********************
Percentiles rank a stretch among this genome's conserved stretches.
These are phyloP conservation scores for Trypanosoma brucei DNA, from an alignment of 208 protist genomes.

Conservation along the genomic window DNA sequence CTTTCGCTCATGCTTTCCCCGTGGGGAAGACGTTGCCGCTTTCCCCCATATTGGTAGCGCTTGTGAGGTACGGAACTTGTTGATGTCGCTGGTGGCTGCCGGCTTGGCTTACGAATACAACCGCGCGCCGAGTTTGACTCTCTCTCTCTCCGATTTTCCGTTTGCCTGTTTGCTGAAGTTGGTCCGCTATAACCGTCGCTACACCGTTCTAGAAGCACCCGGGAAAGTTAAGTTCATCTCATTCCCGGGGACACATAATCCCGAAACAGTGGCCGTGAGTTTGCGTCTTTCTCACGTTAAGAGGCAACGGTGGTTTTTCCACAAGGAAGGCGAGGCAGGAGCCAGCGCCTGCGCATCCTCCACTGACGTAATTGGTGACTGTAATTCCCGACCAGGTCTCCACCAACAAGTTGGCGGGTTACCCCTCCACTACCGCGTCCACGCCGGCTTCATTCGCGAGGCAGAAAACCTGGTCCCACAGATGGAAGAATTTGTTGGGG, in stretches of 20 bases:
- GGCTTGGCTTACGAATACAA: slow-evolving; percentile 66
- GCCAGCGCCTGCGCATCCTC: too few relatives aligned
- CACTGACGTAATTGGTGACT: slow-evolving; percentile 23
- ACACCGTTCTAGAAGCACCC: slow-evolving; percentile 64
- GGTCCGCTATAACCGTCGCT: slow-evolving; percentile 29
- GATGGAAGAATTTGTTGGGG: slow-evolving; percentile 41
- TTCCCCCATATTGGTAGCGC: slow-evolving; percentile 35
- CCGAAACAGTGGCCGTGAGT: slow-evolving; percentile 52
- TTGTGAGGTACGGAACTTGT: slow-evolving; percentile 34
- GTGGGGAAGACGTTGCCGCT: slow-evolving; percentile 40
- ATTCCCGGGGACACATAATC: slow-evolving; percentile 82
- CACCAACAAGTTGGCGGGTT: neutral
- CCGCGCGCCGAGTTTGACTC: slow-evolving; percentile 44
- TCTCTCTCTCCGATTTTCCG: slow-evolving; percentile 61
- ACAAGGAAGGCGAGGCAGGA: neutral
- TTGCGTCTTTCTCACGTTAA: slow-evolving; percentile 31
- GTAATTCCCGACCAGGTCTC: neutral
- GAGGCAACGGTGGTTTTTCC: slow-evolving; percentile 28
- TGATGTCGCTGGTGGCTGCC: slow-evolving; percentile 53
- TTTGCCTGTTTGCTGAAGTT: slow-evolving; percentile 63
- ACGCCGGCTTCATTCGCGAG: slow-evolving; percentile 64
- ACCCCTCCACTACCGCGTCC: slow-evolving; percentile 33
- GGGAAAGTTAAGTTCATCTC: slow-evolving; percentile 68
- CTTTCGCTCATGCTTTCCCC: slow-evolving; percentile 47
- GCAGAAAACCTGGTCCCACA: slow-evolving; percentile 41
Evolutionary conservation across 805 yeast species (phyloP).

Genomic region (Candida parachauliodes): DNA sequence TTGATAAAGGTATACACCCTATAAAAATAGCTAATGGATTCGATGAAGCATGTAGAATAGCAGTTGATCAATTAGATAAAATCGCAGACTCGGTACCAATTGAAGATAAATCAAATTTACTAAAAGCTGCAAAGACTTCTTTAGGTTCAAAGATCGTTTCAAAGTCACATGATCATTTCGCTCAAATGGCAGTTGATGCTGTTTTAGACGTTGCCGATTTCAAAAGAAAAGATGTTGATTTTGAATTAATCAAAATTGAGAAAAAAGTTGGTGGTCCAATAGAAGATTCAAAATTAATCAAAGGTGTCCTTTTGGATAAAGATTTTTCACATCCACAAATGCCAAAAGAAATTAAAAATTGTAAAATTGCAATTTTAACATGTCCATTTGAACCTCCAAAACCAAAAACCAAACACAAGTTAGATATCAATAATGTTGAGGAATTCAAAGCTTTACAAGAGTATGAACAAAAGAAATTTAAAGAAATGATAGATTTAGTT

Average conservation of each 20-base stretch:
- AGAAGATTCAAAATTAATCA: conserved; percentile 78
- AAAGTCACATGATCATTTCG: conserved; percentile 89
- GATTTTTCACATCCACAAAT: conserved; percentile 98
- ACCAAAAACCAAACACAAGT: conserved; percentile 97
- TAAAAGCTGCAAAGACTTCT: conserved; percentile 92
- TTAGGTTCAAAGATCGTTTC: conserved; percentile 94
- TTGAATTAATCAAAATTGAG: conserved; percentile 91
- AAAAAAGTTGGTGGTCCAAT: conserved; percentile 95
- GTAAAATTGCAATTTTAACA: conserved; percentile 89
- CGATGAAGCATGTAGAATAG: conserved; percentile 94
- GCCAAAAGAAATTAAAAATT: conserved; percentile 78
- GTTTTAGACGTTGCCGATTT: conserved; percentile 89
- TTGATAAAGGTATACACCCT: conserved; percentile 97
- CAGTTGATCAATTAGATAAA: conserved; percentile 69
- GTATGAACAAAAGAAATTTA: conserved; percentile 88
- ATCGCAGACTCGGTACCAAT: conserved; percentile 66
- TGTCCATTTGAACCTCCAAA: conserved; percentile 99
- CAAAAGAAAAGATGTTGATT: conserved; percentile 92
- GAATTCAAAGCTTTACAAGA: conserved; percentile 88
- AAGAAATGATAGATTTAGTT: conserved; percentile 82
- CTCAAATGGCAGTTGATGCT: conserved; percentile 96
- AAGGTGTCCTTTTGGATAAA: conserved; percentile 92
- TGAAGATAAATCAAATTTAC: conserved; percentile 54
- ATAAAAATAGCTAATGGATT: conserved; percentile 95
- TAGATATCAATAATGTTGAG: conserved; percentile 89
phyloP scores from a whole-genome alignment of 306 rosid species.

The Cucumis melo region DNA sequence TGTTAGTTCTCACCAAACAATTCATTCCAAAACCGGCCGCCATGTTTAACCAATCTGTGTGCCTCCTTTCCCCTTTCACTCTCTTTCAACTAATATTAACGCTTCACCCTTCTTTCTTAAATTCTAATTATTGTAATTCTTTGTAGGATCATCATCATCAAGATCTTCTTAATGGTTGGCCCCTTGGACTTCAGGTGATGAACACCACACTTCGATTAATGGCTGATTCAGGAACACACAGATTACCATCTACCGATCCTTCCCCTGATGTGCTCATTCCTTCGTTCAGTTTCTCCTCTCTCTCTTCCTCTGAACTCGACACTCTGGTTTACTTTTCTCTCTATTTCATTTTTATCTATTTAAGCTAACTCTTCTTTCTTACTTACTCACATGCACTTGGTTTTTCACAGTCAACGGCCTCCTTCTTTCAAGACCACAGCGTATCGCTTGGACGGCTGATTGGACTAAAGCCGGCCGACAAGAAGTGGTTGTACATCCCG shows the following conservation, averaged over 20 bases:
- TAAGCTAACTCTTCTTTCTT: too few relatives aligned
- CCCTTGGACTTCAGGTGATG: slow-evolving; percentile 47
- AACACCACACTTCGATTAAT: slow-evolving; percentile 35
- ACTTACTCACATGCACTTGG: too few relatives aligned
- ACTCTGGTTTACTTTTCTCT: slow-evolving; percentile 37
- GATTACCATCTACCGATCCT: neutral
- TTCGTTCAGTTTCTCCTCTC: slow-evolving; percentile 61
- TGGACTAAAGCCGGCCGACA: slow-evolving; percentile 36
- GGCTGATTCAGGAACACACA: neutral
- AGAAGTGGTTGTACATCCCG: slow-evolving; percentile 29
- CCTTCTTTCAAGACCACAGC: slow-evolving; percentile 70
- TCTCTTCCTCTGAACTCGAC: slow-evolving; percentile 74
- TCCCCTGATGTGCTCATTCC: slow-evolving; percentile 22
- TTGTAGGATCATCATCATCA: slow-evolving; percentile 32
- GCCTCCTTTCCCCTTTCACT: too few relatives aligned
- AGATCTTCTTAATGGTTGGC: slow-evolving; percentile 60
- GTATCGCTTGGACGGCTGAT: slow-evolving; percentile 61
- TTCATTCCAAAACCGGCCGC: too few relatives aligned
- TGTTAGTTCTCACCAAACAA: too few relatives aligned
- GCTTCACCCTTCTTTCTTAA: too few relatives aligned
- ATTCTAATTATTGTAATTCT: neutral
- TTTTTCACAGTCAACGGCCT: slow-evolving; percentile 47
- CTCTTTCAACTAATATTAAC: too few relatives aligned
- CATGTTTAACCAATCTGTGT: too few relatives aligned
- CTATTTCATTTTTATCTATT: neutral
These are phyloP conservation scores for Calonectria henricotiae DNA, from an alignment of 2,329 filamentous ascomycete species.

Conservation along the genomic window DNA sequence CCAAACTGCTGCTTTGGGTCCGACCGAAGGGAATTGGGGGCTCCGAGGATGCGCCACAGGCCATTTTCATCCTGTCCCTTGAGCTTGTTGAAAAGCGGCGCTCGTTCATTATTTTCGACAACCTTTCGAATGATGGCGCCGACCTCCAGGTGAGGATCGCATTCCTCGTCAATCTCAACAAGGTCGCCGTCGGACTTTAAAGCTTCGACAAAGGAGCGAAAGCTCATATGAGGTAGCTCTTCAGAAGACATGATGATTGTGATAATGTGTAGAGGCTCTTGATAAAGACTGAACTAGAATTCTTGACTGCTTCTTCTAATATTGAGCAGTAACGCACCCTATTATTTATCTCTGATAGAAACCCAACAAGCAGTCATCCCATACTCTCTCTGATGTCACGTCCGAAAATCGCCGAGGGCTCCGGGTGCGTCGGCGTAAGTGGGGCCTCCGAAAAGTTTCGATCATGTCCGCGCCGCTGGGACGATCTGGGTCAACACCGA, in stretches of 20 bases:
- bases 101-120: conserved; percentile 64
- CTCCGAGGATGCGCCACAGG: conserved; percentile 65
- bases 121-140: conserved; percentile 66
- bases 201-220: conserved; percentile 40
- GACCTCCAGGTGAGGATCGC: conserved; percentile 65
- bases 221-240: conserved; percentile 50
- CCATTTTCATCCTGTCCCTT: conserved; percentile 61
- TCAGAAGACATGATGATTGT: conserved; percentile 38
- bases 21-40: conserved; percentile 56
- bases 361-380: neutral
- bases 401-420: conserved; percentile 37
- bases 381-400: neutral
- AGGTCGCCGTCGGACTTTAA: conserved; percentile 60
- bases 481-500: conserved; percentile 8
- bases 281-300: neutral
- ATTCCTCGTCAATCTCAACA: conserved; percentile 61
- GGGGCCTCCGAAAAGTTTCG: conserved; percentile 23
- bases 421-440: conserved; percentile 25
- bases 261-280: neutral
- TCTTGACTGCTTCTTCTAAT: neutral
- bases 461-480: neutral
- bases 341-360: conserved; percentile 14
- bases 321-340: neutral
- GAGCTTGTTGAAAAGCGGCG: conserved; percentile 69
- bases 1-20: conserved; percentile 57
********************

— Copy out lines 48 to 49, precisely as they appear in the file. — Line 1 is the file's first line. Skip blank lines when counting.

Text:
- TGTCCATTTGAACCTCCAAA: conserved; percentile 99
- CAAAAGAAAAGATGTTGATT: conserved; percentile 92